Selina Mt, Arnold Peak

What is it that is so very alluring about having to kayak to the base of a mountain? I guess it makes the mountain that bit more inaccessible, more mysterious. There is more of a challenge, and therefore more enjoyment, as we have put more effort into the excursion. I am told that a veiled woman is more desirable than one who is stark naked, displaying all there is in a single hit. In that sense, a mountain that hides a part of itself behind a body of water adds to its own mystique and desirability.

Kayaking on Lake Plimsoll

Our brains do actually enjoy a little exercise (filling in the dots, as it were). Perhaps someone could tell that to the authorities who constantly try to dumb down our beautiful “wilderness”.  Sure, tourists need some sacrificial pawns, but please, please leave the rest of us a little actual wilderness to explore and experience wildness and freedom.

Selina forest – rich and mossy

I had received an invitation to kayak to the base of Mt Selina, on Tassie’s west coast, somewhat near Tullah. For me, that is a long drive, and necessitated putting my dog in a kennel, so I decided to turn the snack into a feast, and stay two nights in Tullah surrounding the expedition. I was hoping to luck in on an aurora, photograph the Milky Way, capture a couple of beautiful sunrises and climb a few extra peaks. I might even see some nice fungi.

Entoloma sp, possibly panniculus, but this is a much nicer blue than normally sported by that species. (I did NOT pick this specimen. Someone with big boots trod on it. I capitalised on the decapitation.)
Cortinarius metallicus en masse
Cortinarius metallicus. I could have stayed here all day photographing this crowd of beautiful specimens.

Full of anticipation, I arrived in location somewhat after 4pm, and sussed out my eventual sleeping spot before I did anything else. There was still an hour before legitimate dinner time, so I did a quick trip up Mt Farrell to catch a good view, but, alas, the sunset was a fizzer. There were too many clouds. The same fate awaited my astro aspirations later in the evening.

Lake Plimsoll, scene of our adventure, taken just before the others turned up.

Next morning I had much more luck, to the extent that I nearly ran late for our meeting time … but the others were running even later, so that is not a bad thing. Eventually we met, got the kayaks ready, and were out on the water, the sun still low enough in the sky to provide beautiful lighting for our short paddle. The sight of colourful boats traversing early-morning waters is such a wonderful thing, comprising a fabulous combination of beauty and adventure. I had fun photographing the group as it made its way to our designated landing beach.

Mt Farrell on Lake Mackintosh, sunrise next day

The distance to be covered to the first of the Mt Selinas was less than a kilometre, but it was very steep, and there were patches of Bauera, Cutting grass and other obstacles to hold us up. We were not in a hurry. As with the previous evening, I was disappointed in the sparsity of fungi (= none). This was to be more than atoned for in the gully between Selinas 1 and 2.

Astro to cap off a good day. I got in two shots or so before the clouds rolled in.

In case you are wondering about all these Mt Selinas, there are several knobs which have legitimate claim to be “the real one”.  One of them is Mt Selina on the 1:25,000 map, while a different one is that which is named on the 1:100,000 version. A third knob needs visiting just in case it is higher. Listmaps is rather funny, as the position of the name “Mt Selina” changes as you zoom in and out, matching the discrepancy named above.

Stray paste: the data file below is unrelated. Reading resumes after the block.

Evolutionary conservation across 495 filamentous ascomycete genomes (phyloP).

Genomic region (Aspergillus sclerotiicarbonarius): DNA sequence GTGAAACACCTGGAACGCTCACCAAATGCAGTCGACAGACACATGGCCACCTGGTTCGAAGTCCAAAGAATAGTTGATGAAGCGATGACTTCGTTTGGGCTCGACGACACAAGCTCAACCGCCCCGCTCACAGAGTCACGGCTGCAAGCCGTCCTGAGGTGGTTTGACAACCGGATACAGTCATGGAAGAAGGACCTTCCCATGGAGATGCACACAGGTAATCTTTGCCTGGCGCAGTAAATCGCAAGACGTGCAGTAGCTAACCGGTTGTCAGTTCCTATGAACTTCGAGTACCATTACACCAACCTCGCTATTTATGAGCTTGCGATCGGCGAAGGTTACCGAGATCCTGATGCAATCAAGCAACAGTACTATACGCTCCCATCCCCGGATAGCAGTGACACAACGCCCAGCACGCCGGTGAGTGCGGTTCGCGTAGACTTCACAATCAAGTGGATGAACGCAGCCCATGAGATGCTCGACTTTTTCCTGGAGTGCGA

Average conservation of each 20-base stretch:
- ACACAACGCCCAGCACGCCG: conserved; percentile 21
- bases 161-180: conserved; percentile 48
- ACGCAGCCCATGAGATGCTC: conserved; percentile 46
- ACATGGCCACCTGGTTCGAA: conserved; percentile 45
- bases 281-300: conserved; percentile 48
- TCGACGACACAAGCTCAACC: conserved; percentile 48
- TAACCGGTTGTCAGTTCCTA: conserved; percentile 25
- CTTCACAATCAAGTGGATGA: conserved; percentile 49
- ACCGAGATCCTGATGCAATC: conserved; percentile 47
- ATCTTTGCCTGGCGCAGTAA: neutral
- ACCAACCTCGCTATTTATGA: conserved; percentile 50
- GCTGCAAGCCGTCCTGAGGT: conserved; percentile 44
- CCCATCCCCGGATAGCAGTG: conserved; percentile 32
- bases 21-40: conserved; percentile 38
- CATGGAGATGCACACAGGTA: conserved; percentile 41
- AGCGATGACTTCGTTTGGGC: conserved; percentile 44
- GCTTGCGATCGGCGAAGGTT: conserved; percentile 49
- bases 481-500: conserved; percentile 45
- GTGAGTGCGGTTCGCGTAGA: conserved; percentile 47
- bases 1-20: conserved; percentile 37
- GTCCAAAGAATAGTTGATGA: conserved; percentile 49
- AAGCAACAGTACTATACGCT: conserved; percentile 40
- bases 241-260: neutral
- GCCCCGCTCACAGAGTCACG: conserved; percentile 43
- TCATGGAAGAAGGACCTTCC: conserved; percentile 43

Mt Farrell Lake Mackintosh – predawn glow day 2

Anyway, it was a gorgeous place to be, so who cares if we had to stay in the area longer, climbing this and that, skirting around this and that sheer cliff, admiring this and that King Billy pine, a humungous old myrtle, or giant rocks clothed in a thick cloak of moss. We invented excuses to linger – morning tea 1, 2 and 3; lunch 1 and 2. And then … and THEN came the fungi!!!!!!!! Based on the lack thereof on Mt Farrell, I didn’t bother to include the macro lens that was in the car, so any images you see have been taken with my wide-angle 27mm lens. Given what it is actually designed for, I think it did a pretty sterling job. I didn’t even have a tripod. I thought I was just mountain climbing in the middle of a too-sunny day. Ha.

Arnold Peak to Mt Victoria, next day

Three Mt Selinas climbed, five thousand fungi photographed and we were on our way back down, having run out of excuses to linger. One gps says we took 8 hours to cover less than five kilometres. That will make an interesting entry in my training diary.

Arnold Peak view to Lake Plimsoll, and Mt Selina (inter alia).

Next morning, there was a pleasant if undramatic sunrise, but fun to shoot anyway, and especially enjoyable as I found myself camped next to two other keen photographers (Jamie and Camilla), so we had fun chatting while we shot.

Arnold Peak view to Lake Plimsoll, Walford Peak and the Tyndalls

In order to have some exercise  before I drove home, I climbed Arnold Peak (760 ms in height) after breakfast. I had been told it would be 30 minutes in each direction, so that would give me my desired hour’s exercise for the day. Unfortunately, it only took 13 up, 17 to photograph and about the same to get down, so I went under-exercised yesterday. Worse things can happen. It was a gorgeous little peak, and that will certainly not be the only time I climb it!

Reflections on Lake Rosebery for “dessert” before the long drive home. I floated on beauty the whole way and barely noticed the distance.

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